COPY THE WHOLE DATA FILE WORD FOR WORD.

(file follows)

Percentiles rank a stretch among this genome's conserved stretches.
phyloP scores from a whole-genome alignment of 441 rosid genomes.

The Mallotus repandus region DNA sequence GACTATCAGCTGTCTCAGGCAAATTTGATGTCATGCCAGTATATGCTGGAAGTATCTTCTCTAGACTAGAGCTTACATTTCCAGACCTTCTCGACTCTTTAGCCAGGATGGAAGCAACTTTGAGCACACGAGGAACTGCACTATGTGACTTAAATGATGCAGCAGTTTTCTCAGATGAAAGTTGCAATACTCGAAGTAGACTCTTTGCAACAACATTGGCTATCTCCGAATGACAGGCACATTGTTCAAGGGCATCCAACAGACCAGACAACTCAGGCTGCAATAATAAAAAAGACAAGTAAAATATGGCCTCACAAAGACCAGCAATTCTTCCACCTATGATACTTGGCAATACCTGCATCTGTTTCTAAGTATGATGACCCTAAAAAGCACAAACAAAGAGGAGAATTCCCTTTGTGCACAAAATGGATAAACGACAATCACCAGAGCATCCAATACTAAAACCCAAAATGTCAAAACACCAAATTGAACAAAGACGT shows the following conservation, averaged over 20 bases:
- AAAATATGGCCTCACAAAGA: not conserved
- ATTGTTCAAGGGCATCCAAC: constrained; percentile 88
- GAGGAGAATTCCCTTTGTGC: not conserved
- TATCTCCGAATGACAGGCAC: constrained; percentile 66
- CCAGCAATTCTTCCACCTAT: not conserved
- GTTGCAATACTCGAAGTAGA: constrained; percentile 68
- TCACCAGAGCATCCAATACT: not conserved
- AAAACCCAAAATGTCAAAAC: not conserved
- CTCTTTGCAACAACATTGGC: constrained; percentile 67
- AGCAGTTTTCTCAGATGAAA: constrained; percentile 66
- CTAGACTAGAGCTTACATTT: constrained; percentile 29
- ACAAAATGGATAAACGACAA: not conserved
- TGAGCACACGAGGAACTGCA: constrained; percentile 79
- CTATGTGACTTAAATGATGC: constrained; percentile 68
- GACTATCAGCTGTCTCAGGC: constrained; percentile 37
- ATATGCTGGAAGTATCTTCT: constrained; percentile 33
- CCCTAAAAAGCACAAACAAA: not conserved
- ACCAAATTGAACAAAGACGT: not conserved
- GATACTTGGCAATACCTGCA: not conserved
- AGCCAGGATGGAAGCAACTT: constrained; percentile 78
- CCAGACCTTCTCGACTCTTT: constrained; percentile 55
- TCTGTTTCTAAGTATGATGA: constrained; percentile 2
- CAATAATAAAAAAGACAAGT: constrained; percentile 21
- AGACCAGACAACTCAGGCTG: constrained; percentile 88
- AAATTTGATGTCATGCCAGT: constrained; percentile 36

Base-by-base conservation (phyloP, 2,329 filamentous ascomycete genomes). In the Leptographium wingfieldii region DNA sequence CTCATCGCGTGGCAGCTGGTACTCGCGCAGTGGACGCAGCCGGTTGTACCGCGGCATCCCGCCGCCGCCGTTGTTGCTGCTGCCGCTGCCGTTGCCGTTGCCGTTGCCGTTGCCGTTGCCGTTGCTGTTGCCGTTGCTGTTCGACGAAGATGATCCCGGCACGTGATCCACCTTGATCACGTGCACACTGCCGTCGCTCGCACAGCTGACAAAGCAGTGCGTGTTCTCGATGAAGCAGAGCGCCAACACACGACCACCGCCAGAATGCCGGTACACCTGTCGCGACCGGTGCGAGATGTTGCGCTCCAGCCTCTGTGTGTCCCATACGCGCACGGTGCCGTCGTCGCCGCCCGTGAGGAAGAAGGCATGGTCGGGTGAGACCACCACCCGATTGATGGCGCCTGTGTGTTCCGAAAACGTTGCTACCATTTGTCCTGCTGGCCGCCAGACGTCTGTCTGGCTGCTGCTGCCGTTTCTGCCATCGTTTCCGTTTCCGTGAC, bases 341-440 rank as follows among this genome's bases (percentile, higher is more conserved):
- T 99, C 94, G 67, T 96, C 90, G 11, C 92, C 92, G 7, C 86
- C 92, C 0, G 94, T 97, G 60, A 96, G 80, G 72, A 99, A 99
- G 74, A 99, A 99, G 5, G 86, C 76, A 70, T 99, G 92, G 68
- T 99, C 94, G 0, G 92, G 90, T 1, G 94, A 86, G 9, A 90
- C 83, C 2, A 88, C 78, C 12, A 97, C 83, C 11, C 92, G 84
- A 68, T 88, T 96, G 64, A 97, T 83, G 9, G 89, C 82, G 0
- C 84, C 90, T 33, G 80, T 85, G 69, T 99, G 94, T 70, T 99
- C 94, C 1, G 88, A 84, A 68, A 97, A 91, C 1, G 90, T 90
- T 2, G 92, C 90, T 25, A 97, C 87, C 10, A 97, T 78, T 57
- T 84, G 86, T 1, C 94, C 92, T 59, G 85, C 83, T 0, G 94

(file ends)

Percentiles rank a stretch among this genome's conserved stretches.
phyloP scores from a whole-genome alignment of 441 rosid genomes.

The Mallotus repandus region DNA sequence GACTATCAGCTGTCTCAGGCAAATTTGATGTCATGCCAGTATATGCTGGAAGTATCTTCTCTAGACTAGAGCTTACATTTCCAGACCTTCTCGACTCTTTAGCCAGGATGGAAGCAACTTTGAGCACACGAGGAACTGCACTATGTGACTTAAATGATGCAGCAGTTTTCTCAGATGAAAGTTGCAATACTCGAAGTAGACTCTTTGCAACAACATTGGCTATCTCCGAATGACAGGCACATTGTTCAAGGGCATCCAACAGACCAGACAACTCAGGCTGCAATAATAAAAAAGACAAGTAAAATATGGCCTCACAAAGACCAGCAATTCTTCCACCTATGATACTTGGCAATACCTGCATCTGTTTCTAAGTATGATGACCCTAAAAAGCACAAACAAAGAGGAGAATTCCCTTTGTGCACAAAATGGATAAACGACAATCACCAGAGCATCCAATACTAAAACCCAAAATGTCAAAACACCAAATTGAACAAAGACGT shows the following conservation, averaged over 20 bases:
- AAAATATGGCCTCACAAAGA: not conserved
- ATTGTTCAAGGGCATCCAAC: constrained; percentile 88
- GAGGAGAATTCCCTTTGTGC: not conserved
- TATCTCCGAATGACAGGCAC: constrained; percentile 66
- CCAGCAATTCTTCCACCTAT: not conserved
- GTTGCAATACTCGAAGTAGA: constrained; percentile 68
- TCACCAGAGCATCCAATACT: not conserved
- AAAACCCAAAATGTCAAAAC: not conserved
- CTCTTTGCAACAACATTGGC: constrained; percentile 67
- AGCAGTTTTCTCAGATGAAA: constrained; percentile 66
- CTAGACTAGAGCTTACATTT: constrained; percentile 29
- ACAAAATGGATAAACGACAA: not conserved
- TGAGCACACGAGGAACTGCA: constrained; percentile 79
- CTATGTGACTTAAATGATGC: constrained; percentile 68
- GACTATCAGCTGTCTCAGGC: constrained; percentile 37
- ATATGCTGGAAGTATCTTCT: constrained; percentile 33
- CCCTAAAAAGCACAAACAAA: not conserved
- ACCAAATTGAACAAAGACGT: not conserved
- GATACTTGGCAATACCTGCA: not conserved
- AGCCAGGATGGAAGCAACTT: constrained; percentile 78
- CCAGACCTTCTCGACTCTTT: constrained; percentile 55
- TCTGTTTCTAAGTATGATGA: constrained; percentile 2
- CAATAATAAAAAAGACAAGT: constrained; percentile 21
- AGACCAGACAACTCAGGCTG: constrained; percentile 88
- AAATTTGATGTCATGCCAGT: constrained; percentile 36

Base-by-base conservation (phyloP, 2,329 filamentous ascomycete genomes). In the Leptographium wingfieldii region DNA sequence CTCATCGCGTGGCAGCTGGTACTCGCGCAGTGGACGCAGCCGGTTGTACCGCGGCATCCCGCCGCCGCCGTTGTTGCTGCTGCCGCTGCCGTTGCCGTTGCCGTTGCCGTTGCCGTTGCCGTTGCTGTTGCCGTTGCTGTTCGACGAAGATGATCCCGGCACGTGATCCACCTTGATCACGTGCACACTGCCGTCGCTCGCACAGCTGACAAAGCAGTGCGTGTTCTCGATGAAGCAGAGCGCCAACACACGACCACCGCCAGAATGCCGGTACACCTGTCGCGACCGGTGCGAGATGTTGCGCTCCAGCCTCTGTGTGTCCCATACGCGCACGGTGCCGTCGTCGCCGCCCGTGAGGAAGAAGGCATGGTCGGGTGAGACCACCACCCGATTGATGGCGCCTGTGTGTTCCGAAAACGTTGCTACCATTTGTCCTGCTGGCCGCCAGACGTCTGTCTGGCTGCTGCTGCCGTTTCTGCCATCGTTTCCGTTTCCGTGAC, bases 341-440 rank as follows among this genome's bases (percentile, higher is more conserved):
- T 99, C 94, G 67, T 96, C 90, G 11, C 92, C 92, G 7, C 86
- C 92, C 0, G 94, T 97, G 60, A 96, G 80, G 72, A 99, A 99
- G 74, A 99, A 99, G 5, G 86, C 76, A 70, T 99, G 92, G 68
- T 99, C 94, G 0, G 92, G 90, T 1, G 94, A 86, G 9, A 90
- C 83, C 2, A 88, C 78, C 12, A 97, C 83, C 11, C 92, G 84
- A 68, T 88, T 96, G 64, A 97, T 83, G 9, G 89, C 82, G 0
- C 84, C 90, T 33, G 80, T 85, G 69, T 99, G 94, T 70, T 99
- C 94, C 1, G 88, A 84, A 68, A 97, A 91, C 1, G 90, T 90
- T 2, G 92, C 90, T 25, A 97, C 87, C 10, A 97, T 78, T 57
- T 84, G 86, T 1, C 94, C 92, T 59, G 85, C 83, T 0, G 94